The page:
Foucault wants to tie scientific knowledge and technological development to the development of the prison to prove this point. He defines a "micro-physics" of power, which is constituted by a power that is strategic and tactical rather than acquired, preserved or possessed.
He explains that power and knowledge imply one another, as opposed to the common belief that knowledge exists independently of power relations knowledge is always contextualized in a framework which makes it intelligible, so the humanizing discourse of psychiatry is an expression of the tactics of oppression. In What is an Author?
Foucault also deals with notion of identity, and its use as a method of control, regulation, and tracking. He begins by examining public torture and execution. He argues that the public spectacle of torture and execution was a theatrical forum, the original intentions of which eventually produced several unintended consequences.
Foucault stresses the exactitude with which torture is carried out, and describes an extensive legal framework in which it operates to achieve specific purposes. Foucault describes public torture as a ceremony. It also made the body of the condemned man the place where the vengeance of the sovereign was applied, the anchoring point for a manifestation of power, an opportunity of affirming the dissymmetry of forces.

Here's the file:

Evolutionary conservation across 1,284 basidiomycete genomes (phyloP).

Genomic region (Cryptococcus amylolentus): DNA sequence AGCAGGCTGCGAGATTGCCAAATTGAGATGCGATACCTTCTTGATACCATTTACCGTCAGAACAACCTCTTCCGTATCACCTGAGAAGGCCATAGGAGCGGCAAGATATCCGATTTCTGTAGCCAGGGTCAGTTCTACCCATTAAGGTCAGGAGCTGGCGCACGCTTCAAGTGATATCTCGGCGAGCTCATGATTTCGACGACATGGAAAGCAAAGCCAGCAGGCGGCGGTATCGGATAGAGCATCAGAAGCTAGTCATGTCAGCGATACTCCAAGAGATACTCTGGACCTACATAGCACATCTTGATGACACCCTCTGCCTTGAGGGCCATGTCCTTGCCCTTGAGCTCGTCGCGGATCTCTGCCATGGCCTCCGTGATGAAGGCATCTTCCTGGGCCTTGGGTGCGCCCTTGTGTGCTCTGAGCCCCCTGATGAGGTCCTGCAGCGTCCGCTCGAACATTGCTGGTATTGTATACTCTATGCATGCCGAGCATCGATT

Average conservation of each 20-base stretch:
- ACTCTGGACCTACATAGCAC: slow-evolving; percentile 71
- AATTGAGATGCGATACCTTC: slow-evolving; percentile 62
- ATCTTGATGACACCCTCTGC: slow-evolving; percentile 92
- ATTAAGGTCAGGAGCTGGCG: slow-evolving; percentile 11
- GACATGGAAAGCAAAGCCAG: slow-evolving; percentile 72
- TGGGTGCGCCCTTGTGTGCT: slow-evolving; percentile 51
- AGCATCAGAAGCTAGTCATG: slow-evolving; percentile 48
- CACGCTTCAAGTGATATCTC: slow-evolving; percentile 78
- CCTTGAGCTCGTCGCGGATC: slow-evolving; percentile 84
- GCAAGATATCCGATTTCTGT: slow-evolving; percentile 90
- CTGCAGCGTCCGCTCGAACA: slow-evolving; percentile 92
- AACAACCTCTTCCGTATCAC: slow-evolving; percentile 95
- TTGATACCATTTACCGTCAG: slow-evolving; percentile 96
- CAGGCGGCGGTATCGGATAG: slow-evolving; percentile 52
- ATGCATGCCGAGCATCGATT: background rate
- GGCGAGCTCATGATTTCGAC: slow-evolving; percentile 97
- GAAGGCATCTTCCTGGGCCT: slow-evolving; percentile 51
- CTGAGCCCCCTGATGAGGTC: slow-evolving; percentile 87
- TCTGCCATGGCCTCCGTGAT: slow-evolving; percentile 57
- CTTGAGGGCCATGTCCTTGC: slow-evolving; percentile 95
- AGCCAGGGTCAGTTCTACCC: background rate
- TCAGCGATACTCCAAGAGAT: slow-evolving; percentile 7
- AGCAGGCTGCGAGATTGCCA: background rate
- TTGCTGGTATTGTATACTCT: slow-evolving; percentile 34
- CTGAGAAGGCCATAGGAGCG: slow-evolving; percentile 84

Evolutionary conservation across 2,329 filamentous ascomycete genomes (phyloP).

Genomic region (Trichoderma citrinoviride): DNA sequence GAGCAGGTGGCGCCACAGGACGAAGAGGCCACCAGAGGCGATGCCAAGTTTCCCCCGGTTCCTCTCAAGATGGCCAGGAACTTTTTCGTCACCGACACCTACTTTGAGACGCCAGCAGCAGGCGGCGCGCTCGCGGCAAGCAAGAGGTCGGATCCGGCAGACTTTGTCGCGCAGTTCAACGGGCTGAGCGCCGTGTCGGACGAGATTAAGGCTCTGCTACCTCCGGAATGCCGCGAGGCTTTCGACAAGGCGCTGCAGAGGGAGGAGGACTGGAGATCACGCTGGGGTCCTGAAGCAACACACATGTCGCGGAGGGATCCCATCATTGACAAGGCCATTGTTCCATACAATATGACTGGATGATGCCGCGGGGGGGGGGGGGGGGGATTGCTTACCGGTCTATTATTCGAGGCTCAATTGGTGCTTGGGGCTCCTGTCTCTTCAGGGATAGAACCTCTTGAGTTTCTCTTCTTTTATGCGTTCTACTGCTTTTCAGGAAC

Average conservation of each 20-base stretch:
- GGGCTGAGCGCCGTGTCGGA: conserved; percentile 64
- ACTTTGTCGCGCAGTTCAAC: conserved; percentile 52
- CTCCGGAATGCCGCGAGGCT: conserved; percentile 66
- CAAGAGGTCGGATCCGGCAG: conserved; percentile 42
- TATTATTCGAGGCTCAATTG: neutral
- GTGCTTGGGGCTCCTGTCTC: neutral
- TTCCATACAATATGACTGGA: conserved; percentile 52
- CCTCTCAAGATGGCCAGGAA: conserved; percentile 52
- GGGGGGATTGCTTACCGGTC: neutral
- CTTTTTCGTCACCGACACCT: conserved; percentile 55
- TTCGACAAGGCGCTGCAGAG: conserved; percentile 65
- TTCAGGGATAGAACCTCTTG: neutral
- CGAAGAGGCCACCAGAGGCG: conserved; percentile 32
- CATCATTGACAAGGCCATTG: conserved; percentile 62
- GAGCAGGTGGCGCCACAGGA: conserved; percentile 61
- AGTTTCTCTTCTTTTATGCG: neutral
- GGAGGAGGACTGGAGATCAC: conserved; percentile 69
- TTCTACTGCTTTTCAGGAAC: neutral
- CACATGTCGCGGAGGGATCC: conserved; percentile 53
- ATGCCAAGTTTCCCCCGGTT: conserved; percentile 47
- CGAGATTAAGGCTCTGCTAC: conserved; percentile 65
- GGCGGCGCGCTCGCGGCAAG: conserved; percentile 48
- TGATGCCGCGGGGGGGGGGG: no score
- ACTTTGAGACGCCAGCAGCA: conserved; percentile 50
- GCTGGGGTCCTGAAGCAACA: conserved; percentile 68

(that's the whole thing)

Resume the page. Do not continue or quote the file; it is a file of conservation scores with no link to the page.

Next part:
Foucault looks at public torture as the outcome "of a certain mechanism of power" that views crime in a military schema. Crime and rebellion are akin to a declaration of war. The sovereign was not concerned with demonstrating the ground for the enforcement of its laws, but of identifying enemies and attacking them, the power of which was renewed by the ritual of investigation and the ceremony of public torture.
Some unintended consequences were:. Public torture and execution was a method the sovereign deployed to express his or her power, and it did so through the ritual of investigation and the ceremony of execution—the reality and horror of which was supposed to express the omnipotence of the sovereign but actually revealed that the sovereign's power depended on the participation of the people.
Torture was made public in order to create fear in the people, and to force them to participate in the method of control by agreeing with its verdicts.
Governmentality revisited: Bourdieu meets Foucault | Emerald Insight
But problems arose in cases in which the people through their actions disagreed with the sovereign, by heroizing the victim admiring the courage in facing death or in moving to physically free the criminal or to redistribute the effects of the strategically deployed power. Thus, he argues, the public execution was ultimately an ineffective use of the body, qualified as non-economical.
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As well, it was applied non-uniformly and haphazardly. Hence, its political cost was too high. It was the antithesis of the more modern concerns of the state: order and generalization. So it had to be reformed to allow for greater stability of property for the bourgeoisie. Firstly, the switch to prison was not immediate and sudden. There was a more graded change, though it ran its course rapidly.